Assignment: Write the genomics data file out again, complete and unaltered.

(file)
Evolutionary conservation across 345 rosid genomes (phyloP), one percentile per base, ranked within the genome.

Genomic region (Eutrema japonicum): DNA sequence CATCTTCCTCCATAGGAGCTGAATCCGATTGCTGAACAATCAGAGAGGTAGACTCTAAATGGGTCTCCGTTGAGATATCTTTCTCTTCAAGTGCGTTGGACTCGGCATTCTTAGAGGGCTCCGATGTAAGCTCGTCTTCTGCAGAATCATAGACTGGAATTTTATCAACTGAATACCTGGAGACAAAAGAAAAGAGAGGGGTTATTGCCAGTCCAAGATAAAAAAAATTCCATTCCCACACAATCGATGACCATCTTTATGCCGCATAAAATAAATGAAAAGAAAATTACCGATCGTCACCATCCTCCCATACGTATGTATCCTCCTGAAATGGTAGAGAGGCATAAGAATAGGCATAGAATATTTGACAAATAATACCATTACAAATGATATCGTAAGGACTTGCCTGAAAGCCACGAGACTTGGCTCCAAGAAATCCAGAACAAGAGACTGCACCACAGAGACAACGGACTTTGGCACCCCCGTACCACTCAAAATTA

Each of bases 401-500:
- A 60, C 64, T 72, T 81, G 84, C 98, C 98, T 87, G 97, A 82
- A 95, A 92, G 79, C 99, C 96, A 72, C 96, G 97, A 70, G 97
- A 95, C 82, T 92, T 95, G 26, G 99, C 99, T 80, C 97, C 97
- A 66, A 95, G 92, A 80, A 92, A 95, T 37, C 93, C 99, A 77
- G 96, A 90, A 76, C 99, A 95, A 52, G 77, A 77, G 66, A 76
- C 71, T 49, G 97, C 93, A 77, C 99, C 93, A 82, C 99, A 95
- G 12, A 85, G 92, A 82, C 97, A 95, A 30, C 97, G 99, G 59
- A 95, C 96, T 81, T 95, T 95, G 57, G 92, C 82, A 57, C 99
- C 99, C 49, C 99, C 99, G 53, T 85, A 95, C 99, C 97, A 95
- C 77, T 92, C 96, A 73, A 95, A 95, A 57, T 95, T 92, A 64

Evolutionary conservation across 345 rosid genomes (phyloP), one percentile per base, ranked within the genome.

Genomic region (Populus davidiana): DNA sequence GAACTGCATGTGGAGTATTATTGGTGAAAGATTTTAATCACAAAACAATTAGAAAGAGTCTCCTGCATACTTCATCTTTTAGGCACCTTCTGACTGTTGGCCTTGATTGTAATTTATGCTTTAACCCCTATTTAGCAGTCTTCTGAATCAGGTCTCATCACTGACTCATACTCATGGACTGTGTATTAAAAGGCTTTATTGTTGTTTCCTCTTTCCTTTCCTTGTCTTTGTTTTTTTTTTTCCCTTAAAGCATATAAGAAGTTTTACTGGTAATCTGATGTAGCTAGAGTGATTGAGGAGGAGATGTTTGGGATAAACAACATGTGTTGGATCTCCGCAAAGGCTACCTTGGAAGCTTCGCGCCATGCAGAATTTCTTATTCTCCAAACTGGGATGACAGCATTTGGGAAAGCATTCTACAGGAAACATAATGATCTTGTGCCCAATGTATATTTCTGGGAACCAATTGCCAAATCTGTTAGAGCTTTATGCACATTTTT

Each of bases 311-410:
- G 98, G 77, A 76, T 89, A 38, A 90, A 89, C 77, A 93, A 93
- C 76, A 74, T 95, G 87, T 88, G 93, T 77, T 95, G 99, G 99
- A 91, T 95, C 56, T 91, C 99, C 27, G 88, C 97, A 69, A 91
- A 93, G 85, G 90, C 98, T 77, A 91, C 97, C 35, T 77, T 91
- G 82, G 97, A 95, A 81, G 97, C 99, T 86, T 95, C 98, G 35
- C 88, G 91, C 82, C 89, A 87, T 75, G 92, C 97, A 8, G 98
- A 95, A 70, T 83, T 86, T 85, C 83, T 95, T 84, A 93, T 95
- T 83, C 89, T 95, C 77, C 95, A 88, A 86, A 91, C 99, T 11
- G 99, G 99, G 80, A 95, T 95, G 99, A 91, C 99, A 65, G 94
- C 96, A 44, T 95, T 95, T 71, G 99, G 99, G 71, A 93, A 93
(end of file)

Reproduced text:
Evolutionary conservation across 345 rosid genomes (phyloP), one percentile per base, ranked within the genome.

Genomic region (Eutrema japonicum): DNA sequence CATCTTCCTCCATAGGAGCTGAATCCGATTGCTGAACAATCAGAGAGGTAGACTCTAAATGGGTCTCCGTTGAGATATCTTTCTCTTCAAGTGCGTTGGACTCGGCATTCTTAGAGGGCTCCGATGTAAGCTCGTCTTCTGCAGAATCATAGACTGGAATTTTATCAACTGAATACCTGGAGACAAAAGAAAAGAGAGGGGTTATTGCCAGTCCAAGATAAAAAAAATTCCATTCCCACACAATCGATGACCATCTTTATGCCGCATAAAATAAATGAAAAGAAAATTACCGATCGTCACCATCCTCCCATACGTATGTATCCTCCTGAAATGGTAGAGAGGCATAAGAATAGGCATAGAATATTTGACAAATAATACCATTACAAATGATATCGTAAGGACTTGCCTGAAAGCCACGAGACTTGGCTCCAAGAAATCCAGAACAAGAGACTGCACCACAGAGACAACGGACTTTGGCACCCCCGTACCACTCAAAATTA

Each of bases 401-500:
- A 60, C 64, T 72, T 81, G 84, C 98, C 98, T 87, G 97, A 82
- A 95, A 92, G 79, C 99, C 96, A 72, C 96, G 97, A 70, G 97
- A 95, C 82, T 92, T 95, G 26, G 99, C 99, T 80, C 97, C 97
- A 66, A 95, G 92, A 80, A 92, A 95, T 37, C 93, C 99, A 77
- G 96, A 90, A 76, C 99, A 95, A 52, G 77, A 77, G 66, A 76
- C 71, T 49, G 97, C 93, A 77, C 99, C 93, A 82, C 99, A 95
- G 12, A 85, G 92, A 82, C 97, A 95, A 30, C 97, G 99, G 59
- A 95, C 96, T 81, T 95, T 95, G 57, G 92, C 82, A 57, C 99
- C 99, C 49, C 99, C 99, G 53, T 85, A 95, C 99, C 97, A 95
- C 77, T 92, C 96, A 73, A 95, A 95, A 57, T 95, T 92, A 64

Evolutionary conservation across 345 rosid genomes (phyloP), one percentile per base, ranked within the genome.

Genomic region (Populus davidiana): DNA sequence GAACTGCATGTGGAGTATTATTGGTGAAAGATTTTAATCACAAAACAATTAGAAAGAGTCTCCTGCATACTTCATCTTTTAGGCACCTTCTGACTGTTGGCCTTGATTGTAATTTATGCTTTAACCCCTATTTAGCAGTCTTCTGAATCAGGTCTCATCACTGACTCATACTCATGGACTGTGTATTAAAAGGCTTTATTGTTGTTTCCTCTTTCCTTTCCTTGTCTTTGTTTTTTTTTTTCCCTTAAAGCATATAAGAAGTTTTACTGGTAATCTGATGTAGCTAGAGTGATTGAGGAGGAGATGTTTGGGATAAACAACATGTGTTGGATCTCCGCAAAGGCTACCTTGGAAGCTTCGCGCCATGCAGAATTTCTTATTCTCCAAACTGGGATGACAGCATTTGGGAAAGCATTCTACAGGAAACATAATGATCTTGTGCCCAATGTATATTTCTGGGAACCAATTGCCAAATCTGTTAGAGCTTTATGCACATTTTT

Each of bases 311-410:
- G 98, G 77, A 76, T 89, A 38, A 90, A 89, C 77, A 93, A 93
- C 76, A 74, T 95, G 87, T 88, G 93, T 77, T 95, G 99, G 99
- A 91, T 95, C 56, T 91, C 99, C 27, G 88, C 97, A 69, A 91
- A 93, G 85, G 90, C 98, T 77, A 91, C 97, C 35, T 77, T 91
- G 82, G 97, A 95, A 81, G 97, C 99, T 86, T 95, C 98, G 35
- C 88, G 91, C 82, C 89, A 87, T 75, G 92, C 97, A 8, G 98
- A 95, A 70, T 83, T 86, T 85, C 83, T 95, T 84, A 93, T 95
- T 83, C 89, T 95, C 77, C 95, A 88, A 86, A 91, C 99, T 11
- G 99, G 99, G 80, A 95, T 95, G 99, A 91, C 99, A 65, G 94
- C 96, A 44, T 95, T 95, T 71, G 99, G 99, G 71, A 93, A 93